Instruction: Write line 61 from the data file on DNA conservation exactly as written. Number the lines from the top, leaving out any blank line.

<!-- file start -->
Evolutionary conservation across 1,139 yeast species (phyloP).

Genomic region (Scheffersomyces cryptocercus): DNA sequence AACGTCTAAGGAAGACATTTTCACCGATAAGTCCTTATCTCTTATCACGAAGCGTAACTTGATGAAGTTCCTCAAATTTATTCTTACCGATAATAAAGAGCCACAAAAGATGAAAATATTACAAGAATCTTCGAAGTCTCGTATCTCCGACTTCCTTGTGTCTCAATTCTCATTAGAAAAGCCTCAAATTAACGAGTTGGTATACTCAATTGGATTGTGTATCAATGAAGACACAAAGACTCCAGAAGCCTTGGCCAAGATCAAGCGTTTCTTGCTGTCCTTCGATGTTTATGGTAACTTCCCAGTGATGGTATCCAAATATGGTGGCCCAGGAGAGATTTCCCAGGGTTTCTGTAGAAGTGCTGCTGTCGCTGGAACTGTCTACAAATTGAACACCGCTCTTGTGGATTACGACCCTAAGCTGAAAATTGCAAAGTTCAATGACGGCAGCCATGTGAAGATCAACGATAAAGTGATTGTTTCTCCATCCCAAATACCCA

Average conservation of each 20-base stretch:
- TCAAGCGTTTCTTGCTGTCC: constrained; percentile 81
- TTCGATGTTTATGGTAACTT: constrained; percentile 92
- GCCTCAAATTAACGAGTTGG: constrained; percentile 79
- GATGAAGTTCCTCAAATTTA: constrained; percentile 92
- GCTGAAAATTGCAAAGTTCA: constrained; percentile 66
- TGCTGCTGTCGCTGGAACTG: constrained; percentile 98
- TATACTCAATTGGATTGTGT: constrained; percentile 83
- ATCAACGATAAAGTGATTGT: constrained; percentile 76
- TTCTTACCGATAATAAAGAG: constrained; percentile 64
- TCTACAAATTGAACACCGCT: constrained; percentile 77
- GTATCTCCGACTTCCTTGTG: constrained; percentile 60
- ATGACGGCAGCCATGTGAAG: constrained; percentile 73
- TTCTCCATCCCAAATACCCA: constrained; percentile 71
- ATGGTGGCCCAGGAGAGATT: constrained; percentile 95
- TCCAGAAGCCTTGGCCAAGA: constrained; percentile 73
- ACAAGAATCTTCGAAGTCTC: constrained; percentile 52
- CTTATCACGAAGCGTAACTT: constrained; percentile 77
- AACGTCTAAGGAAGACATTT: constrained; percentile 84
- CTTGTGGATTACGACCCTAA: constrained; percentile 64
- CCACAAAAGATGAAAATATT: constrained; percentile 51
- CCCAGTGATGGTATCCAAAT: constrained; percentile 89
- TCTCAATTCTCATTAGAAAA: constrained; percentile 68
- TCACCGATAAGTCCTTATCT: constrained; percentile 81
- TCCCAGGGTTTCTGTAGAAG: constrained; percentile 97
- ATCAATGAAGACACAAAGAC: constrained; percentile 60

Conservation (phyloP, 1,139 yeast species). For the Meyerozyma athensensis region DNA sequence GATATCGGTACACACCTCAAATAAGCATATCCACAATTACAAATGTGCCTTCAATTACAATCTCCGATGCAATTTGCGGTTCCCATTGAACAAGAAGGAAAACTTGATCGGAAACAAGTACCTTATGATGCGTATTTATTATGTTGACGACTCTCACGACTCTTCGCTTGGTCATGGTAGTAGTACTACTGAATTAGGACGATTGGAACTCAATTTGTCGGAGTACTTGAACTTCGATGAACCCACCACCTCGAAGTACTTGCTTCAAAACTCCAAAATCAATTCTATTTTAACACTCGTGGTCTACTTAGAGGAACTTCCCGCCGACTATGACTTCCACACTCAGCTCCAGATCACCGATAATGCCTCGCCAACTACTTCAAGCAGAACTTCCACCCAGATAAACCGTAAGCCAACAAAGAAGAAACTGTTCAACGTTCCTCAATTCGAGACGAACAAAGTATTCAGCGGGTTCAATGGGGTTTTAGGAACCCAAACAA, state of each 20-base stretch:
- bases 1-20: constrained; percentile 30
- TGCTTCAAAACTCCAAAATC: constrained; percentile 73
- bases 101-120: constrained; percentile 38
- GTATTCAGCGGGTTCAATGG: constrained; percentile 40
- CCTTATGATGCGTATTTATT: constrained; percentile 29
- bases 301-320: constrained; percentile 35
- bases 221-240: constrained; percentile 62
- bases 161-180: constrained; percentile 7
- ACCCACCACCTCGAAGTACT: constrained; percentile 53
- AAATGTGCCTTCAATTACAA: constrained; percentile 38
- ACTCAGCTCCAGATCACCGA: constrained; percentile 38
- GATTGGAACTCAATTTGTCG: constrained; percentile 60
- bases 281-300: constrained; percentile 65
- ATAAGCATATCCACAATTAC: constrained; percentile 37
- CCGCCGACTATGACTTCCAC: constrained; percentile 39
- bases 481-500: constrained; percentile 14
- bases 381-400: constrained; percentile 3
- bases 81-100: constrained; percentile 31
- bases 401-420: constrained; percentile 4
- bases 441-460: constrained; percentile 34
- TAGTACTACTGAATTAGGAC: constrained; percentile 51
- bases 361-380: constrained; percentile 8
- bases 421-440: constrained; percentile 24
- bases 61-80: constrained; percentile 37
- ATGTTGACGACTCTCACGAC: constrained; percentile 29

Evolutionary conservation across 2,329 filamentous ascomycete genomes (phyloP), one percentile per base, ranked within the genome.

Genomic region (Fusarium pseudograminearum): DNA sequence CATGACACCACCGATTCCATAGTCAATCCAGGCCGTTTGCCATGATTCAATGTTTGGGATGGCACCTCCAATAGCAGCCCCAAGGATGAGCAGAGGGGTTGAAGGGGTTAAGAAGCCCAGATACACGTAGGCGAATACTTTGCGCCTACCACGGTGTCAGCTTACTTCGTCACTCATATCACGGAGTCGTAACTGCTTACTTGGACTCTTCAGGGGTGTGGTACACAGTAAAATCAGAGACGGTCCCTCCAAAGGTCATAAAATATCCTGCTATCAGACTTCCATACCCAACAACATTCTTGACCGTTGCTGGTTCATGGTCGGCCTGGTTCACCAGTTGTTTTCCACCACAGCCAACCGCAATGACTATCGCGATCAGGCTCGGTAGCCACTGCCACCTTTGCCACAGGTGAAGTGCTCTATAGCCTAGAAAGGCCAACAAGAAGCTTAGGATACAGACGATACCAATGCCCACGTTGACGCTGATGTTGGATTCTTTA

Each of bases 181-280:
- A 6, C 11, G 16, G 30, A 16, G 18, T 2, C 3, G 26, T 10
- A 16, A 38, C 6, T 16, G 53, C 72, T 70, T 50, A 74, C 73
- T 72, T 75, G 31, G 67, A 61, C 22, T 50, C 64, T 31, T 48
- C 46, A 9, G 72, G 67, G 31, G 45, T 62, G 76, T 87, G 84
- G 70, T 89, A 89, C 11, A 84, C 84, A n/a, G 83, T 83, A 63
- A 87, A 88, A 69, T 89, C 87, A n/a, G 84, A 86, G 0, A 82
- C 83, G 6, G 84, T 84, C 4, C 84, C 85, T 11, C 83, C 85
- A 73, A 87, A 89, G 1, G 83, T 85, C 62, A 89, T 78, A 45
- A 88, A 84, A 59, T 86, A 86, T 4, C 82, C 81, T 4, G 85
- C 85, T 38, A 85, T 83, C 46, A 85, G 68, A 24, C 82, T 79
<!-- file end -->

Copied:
- C 46, A 9, G 72, G 67, G 31, G 45, T 62, G 76, T 87, G 84